For detailed analysis of your soil composition, you can either use a home test or send a sample away for analysis. Home kits generally include four separate indicator solutions to determine pH value as well as nitrogen, phosphorus and potassium content. These can be fiddly and time-consuming to use, but have the advantage of including enough solution for multiple tests, so you can analyse different areas in your garden. Professional analysis is simpler, and will give you more detailed results.

Test the pH value yourself

Knowing the pH value of your soil is a very useful starting point for establishing your lawn care routine. Digital probe tests are widely available and simple to use; just push them into the ground for an analysis of the pH value, and often also the moisture content and light level. For lawns, a neutral to slightly acidic pH value of 5.5–7 is best; a much lower value means you have acidic soil which will inhibit the availability of nutrients to your lawn. If the pH value is below 5.5, we recommend applying 150g of lime (calcium carbonate) per square metre, then fertilising four weeks later with 20 to 30g of nitrogen-rich feed per square metre. Leave the lawn alone for at least ten days before scarifying it.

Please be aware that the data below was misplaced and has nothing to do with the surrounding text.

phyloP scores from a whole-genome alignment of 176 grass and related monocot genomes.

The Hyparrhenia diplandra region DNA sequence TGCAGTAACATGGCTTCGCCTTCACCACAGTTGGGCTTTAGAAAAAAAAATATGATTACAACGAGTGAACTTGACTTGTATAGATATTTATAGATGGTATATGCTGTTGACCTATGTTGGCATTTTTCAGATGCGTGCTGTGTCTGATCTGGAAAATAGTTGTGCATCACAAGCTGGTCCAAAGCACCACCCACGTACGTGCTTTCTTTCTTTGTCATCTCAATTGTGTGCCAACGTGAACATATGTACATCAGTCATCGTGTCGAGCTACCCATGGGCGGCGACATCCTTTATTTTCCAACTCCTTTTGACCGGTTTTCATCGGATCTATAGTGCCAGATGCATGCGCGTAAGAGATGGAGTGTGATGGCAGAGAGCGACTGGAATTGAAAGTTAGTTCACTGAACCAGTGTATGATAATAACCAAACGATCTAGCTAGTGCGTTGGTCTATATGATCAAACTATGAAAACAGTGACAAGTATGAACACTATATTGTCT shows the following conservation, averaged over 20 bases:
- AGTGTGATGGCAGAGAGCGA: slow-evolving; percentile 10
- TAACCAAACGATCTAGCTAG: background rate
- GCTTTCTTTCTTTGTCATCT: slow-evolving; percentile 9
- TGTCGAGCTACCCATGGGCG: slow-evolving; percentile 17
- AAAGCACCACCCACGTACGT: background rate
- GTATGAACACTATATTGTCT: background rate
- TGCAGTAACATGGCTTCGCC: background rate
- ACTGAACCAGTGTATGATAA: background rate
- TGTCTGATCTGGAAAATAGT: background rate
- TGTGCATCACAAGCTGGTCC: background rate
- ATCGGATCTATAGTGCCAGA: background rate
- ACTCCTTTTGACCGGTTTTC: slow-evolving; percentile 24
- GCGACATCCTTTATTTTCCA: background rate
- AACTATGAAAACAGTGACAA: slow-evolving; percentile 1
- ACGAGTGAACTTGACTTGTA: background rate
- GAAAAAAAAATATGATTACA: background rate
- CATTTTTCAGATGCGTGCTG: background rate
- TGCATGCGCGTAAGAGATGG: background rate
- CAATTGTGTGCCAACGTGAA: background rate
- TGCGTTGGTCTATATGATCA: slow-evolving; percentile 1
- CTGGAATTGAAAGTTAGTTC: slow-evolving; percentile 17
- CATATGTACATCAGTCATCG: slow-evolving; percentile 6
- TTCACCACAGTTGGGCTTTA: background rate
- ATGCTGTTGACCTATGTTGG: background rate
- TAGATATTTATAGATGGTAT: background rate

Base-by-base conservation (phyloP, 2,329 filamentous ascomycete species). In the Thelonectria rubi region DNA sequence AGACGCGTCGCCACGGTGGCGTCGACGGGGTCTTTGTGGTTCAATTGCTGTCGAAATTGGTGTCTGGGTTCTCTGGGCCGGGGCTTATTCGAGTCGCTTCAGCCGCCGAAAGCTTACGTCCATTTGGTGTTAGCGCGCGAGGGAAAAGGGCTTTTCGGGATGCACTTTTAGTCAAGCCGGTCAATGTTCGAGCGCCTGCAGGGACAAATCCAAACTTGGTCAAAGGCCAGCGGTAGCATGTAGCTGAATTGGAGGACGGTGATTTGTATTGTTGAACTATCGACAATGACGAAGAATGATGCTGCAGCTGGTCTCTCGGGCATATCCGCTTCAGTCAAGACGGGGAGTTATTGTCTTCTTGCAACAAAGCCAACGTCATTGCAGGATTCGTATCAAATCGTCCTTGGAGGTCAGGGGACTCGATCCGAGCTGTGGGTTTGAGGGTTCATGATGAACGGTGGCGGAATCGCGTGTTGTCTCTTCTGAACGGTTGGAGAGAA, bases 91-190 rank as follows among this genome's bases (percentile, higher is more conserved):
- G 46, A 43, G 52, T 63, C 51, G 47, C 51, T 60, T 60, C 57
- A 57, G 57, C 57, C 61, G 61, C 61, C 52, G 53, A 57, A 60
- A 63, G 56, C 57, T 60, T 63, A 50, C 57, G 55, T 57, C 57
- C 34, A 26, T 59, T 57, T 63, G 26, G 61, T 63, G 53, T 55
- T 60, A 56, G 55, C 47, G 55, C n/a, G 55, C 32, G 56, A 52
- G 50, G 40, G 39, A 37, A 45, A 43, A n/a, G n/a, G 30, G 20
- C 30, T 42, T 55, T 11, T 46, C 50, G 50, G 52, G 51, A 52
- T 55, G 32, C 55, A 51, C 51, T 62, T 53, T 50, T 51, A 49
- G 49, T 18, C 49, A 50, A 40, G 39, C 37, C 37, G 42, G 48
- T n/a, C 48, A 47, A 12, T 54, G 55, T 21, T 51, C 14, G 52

A large plot with green lawn, trees, flowers and a small red shed

When should I feed my lawn?

We recommend regular fertilising on a seasonal basis so your lawn always has what it needs to encourage continuous growth. In any case, you should certainly fertilise your lawn before it starts to go yellow or brown, as this is a specific indicator of a nutrient deficiency. Moss is also an indicator that you need to feed your lawn, as it thrives in low-nitrogen conditions. If it is spreading through your lawn, you know your soil needs fertilising; in a well-nourished lawn, moss is soon driven out by the fast-growing grass – in other words, feed your lawn regularly as a great method for the long-term elimination of moss.

How often should I fertilise the lawn?

Fertilising the lawn twice a year is generally sufficient – once in spring and once in autumn, though if you are already consistently mulch mowing, you could skip one or both. If you mow your grass a lot, or it spends a lot of time being played on by children, you may wish to fertilise it more frequently – up to a maximum of four times per year.
For a comprehensive spring lawn care routine, you can scarify your lawn; applying lawn feed afterwards will help your grass to recover quickly, and the fertilising process can be combined with overseeding bare patches for new growth – you can even buy ready-made mixes of grass seed with feed for this purpose.